In the fifth session, the subject received information from the belt at the lake, which in all previous sessions had been explored without directional information. The median error dropped to the level of pointing performance at the park, indicating that the subject instantly integrated the belt’s signal. The finding that the signal was useful for the re-exploration of the lake provides further evidence. All in all, the results of the beeline estimation task provide evidence for the weak integration hypothesis and can be taken as an indicator that the signal is instantly useful if attended to.
Straight-Line-Walking Task Results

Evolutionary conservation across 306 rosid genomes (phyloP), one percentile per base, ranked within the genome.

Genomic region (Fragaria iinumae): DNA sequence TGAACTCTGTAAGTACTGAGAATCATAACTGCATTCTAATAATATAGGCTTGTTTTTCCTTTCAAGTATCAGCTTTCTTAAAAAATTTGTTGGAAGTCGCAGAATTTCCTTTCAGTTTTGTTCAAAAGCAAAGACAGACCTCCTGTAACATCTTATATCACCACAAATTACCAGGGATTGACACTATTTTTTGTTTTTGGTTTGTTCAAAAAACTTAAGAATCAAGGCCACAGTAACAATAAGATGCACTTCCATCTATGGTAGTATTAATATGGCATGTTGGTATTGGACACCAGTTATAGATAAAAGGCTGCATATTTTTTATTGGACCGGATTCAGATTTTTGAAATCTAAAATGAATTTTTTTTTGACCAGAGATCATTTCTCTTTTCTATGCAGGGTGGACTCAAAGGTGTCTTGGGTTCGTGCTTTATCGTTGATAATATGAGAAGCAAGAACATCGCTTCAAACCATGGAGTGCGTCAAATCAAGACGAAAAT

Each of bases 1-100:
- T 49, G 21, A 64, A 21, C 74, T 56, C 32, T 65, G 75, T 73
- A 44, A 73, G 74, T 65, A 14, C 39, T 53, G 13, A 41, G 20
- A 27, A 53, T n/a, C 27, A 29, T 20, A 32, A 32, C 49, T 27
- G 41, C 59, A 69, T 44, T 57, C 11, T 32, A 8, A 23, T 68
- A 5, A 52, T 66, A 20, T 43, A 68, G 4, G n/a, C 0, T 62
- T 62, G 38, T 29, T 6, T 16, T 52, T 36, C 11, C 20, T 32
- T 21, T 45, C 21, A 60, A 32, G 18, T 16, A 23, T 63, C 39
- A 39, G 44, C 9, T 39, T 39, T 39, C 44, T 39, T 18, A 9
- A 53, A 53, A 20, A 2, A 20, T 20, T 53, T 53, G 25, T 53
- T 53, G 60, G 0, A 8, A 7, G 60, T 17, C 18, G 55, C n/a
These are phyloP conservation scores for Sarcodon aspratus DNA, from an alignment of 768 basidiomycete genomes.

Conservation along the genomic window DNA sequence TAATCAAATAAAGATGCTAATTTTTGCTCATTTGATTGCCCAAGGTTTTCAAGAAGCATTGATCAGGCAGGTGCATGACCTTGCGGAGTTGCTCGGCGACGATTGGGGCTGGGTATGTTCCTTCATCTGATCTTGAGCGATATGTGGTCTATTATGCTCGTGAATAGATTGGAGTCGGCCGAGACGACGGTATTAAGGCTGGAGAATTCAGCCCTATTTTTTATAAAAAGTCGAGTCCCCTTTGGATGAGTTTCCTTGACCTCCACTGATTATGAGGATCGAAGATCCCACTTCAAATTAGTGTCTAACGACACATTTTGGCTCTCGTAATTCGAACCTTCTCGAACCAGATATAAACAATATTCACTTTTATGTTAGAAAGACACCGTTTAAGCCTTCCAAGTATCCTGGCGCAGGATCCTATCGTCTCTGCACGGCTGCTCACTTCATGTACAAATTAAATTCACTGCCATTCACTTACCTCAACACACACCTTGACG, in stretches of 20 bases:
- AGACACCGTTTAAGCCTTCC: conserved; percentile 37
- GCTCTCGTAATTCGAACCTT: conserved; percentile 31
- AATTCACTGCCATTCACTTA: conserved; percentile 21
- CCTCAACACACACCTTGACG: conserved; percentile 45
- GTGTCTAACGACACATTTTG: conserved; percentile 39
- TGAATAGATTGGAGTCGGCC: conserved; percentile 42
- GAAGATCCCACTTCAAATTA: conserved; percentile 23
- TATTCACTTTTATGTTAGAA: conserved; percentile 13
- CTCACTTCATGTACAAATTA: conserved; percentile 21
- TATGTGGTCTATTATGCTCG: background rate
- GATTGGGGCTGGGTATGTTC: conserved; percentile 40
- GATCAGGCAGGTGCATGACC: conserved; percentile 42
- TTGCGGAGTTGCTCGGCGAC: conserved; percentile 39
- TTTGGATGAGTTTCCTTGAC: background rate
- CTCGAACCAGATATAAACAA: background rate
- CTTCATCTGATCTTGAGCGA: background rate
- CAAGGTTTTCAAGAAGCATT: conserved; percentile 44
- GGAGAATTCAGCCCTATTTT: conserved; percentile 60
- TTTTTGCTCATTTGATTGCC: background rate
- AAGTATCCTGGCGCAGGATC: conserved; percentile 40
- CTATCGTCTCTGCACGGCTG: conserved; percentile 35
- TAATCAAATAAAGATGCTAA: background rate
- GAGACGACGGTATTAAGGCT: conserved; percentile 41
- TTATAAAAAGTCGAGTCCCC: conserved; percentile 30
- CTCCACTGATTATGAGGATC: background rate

We tested whether the belt enabled the subject to keep a straight direction for a longer distance and whether performance in this regard was depended on attentional mechanisms. Of the four trials, the subject had the largest deviation (15.6°) from the straight path in the dual-task condition without belt. The angular deviation in all other conditions were between 9.9° and 11.3°. The subject’s ability to walk a straight line with the aid of the belt was the same regardless of an additional task that drew on attentional capacity. In the trials without the belt, the one with an additional subtracting exercise has a larger angular error.